4 ways to move from management to leadership

4 cách để thăng tiến từ vị trí quản lý lên lãnh đạo

Maybe you’re in a leadership position, but you don’t feel like you’ve earned the respect of your team. Maybe you feel like they don’t even like you. Receiving recognition from the team members themselves is a typical difference between management and chief. Managers can manage their team effectively but cannot lead team members. So what makes it difficult for a manager to lead and why?

Managers know how to do it. They follow the management principle and respect the work in time to finish it. Managers are a necessary part of any organization, but leaders take things to the next level.

A great leader knows how to inspire a team to go the extra mile. A leader uses intelligence and emotions to engage the best members and empower them. Studies show that teams led by inspiring people (leaders) perform better than teams that are too tightly controlled or even dictated by managers. In a nutshell, the manager controls while directing the development of the team.

Here are four practical steps you can take right now to transition from manager to leader.


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1. Lead to “self-esteem” at home

A successful leader will do anything to get the job done. Whether it’s printing documents, making coffee for the team in the middle of the night, setting up shelves for documents, or paying salaries, this approach not only ensures that the task gets done, but also increases the energy of each party member.

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A simple way to do this is to pay attention to the strengths of each team member. If the employee is particularly good at something, offer to help them with other tasks so they can focus on building on their strengths.

If you don’t know how to assign them tasks, ask them what they want to accomplish. Employees will respect you when you roll up your sleeves and feel that their voice is heard and taken into account.

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2. Leaders who listen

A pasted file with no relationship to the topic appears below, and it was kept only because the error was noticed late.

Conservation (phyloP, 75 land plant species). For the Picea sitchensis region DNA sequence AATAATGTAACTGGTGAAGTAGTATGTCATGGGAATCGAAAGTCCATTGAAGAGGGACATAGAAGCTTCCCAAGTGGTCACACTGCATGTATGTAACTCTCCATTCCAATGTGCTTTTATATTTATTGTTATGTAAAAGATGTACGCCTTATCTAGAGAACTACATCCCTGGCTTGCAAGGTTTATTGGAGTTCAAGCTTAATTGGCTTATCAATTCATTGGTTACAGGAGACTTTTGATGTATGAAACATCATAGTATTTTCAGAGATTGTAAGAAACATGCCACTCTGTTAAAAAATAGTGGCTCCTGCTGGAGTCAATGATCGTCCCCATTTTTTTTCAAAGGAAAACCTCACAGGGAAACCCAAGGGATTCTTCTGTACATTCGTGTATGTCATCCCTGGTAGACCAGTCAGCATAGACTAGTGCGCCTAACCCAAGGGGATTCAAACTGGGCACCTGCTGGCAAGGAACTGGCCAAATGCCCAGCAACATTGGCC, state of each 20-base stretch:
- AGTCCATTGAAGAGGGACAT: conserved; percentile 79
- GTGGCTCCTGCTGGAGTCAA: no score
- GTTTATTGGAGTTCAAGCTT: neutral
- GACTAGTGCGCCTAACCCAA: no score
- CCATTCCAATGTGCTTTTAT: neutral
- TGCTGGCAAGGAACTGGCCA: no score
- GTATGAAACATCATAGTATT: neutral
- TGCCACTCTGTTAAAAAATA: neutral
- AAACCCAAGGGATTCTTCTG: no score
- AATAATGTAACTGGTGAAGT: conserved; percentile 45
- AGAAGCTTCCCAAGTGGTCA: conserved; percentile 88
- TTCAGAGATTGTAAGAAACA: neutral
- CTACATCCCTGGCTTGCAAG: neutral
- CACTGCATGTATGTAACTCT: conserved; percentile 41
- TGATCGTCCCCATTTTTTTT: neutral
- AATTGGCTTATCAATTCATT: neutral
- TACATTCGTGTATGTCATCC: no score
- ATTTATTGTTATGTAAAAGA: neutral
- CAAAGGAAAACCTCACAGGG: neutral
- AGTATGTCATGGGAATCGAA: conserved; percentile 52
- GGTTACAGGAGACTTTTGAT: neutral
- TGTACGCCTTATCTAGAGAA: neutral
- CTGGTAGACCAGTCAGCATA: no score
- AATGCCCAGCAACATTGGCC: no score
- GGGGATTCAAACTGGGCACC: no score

Leaders listen to everyone, even those who don’t have as much experience as other team members. Great leaders will consider listening to a democracy. They asked “what do you think?” and involve everyone.

One way to get more engagement from your employees is to hold a weekly team meeting where everyone’s new ideas are encouraged. It’s a great way to energize teamwork, show your desire to your employees and encourage their talent.

3. Leaders control their emotions

Intelligence and emotions will help strengthen your ability to connect with anyone in the group. But it won’t help you in uncertain situations. Learning to control your emotions is a skill that gives you the flexibility to endure the ups and downs of business and life. The difference between a manager and a leader is how they respond to and handle failed deals and lost customers. Managers tend to panic, showing their panic in front of the rest of the team. Leaders are usually quite calm, steady, take deep breaths, and keep moving forward.


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4. Leaders get out of their comfort zone

“Joining a big challenge” doesn’t always make a manager feel natural or comfortable, but it is always the choice of capable leaders. When we were children, we often avoided differences. And that makes us normal people as adults who always feel comfortable “taking on simple challenges”.

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Leadership is both an art and a science. A leader, like any manager, knows how to get things done. But often, successful young leaders come up with ideas or inspire their team to innovate early on. If you’re truly ready to take on a leadership role, it’s time to break down barriers and empower your team.

Ultimately, leadership is a choice. And the choice is yours.

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